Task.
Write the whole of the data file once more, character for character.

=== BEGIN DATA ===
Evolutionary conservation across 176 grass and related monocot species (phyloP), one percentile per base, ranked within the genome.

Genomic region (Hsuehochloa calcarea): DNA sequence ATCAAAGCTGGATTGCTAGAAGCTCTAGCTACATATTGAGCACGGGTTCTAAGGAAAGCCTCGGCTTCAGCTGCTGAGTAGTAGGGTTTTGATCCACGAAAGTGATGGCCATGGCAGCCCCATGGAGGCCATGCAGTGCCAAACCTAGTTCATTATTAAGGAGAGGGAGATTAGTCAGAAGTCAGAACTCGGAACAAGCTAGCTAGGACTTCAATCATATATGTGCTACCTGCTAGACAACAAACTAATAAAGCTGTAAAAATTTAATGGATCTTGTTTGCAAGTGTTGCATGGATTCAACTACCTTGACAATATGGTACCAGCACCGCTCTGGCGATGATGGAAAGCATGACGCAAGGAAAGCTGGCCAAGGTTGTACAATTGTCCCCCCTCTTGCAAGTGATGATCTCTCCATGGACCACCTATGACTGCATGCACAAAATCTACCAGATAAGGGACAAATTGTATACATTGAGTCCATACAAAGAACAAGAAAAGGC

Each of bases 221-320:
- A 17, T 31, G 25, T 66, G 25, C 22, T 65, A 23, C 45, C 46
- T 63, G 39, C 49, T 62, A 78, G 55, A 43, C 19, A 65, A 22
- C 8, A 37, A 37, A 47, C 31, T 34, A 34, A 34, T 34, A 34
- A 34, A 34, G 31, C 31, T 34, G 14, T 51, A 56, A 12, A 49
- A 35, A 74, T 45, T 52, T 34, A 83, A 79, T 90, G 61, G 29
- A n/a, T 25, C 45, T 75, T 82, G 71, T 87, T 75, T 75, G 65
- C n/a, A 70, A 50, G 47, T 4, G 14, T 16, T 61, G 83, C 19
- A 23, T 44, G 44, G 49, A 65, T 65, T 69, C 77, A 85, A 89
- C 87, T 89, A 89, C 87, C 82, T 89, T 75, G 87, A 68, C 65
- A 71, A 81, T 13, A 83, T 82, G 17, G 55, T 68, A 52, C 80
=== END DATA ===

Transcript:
Evolutionary conservation across 176 grass and related monocot species (phyloP), one percentile per base, ranked within the genome.

Genomic region (Hsuehochloa calcarea): DNA sequence ATCAAAGCTGGATTGCTAGAAGCTCTAGCTACATATTGAGCACGGGTTCTAAGGAAAGCCTCGGCTTCAGCTGCTGAGTAGTAGGGTTTTGATCCACGAAAGTGATGGCCATGGCAGCCCCATGGAGGCCATGCAGTGCCAAACCTAGTTCATTATTAAGGAGAGGGAGATTAGTCAGAAGTCAGAACTCGGAACAAGCTAGCTAGGACTTCAATCATATATGTGCTACCTGCTAGACAACAAACTAATAAAGCTGTAAAAATTTAATGGATCTTGTTTGCAAGTGTTGCATGGATTCAACTACCTTGACAATATGGTACCAGCACCGCTCTGGCGATGATGGAAAGCATGACGCAAGGAAAGCTGGCCAAGGTTGTACAATTGTCCCCCCTCTTGCAAGTGATGATCTCTCCATGGACCACCTATGACTGCATGCACAAAATCTACCAGATAAGGGACAAATTGTATACATTGAGTCCATACAAAGAACAAGAAAAGGC

Each of bases 221-320:
- A 17, T 31, G 25, T 66, G 25, C 22, T 65, A 23, C 45, C 46
- T 63, G 39, C 49, T 62, A 78, G 55, A 43, C 19, A 65, A 22
- C 8, A 37, A 37, A 47, C 31, T 34, A 34, A 34, T 34, A 34
- A 34, A 34, G 31, C 31, T 34, G 14, T 51, A 56, A 12, A 49
- A 35, A 74, T 45, T 52, T 34, A 83, A 79, T 90, G 61, G 29
- A n/a, T 25, C 45, T 75, T 82, G 71, T 87, T 75, T 75, G 65
- C n/a, A 70, A 50, G 47, T 4, G 14, T 16, T 61, G 83, C 19
- A 23, T 44, G 44, G 49, A 65, T 65, T 69, C 77, A 85, A 89
- C 87, T 89, A 89, C 87, C 82, T 89, T 75, G 87, A 68, C 65
- A 71, A 81, T 13, A 83, T 82, G 17, G 55, T 68, A 52, C 80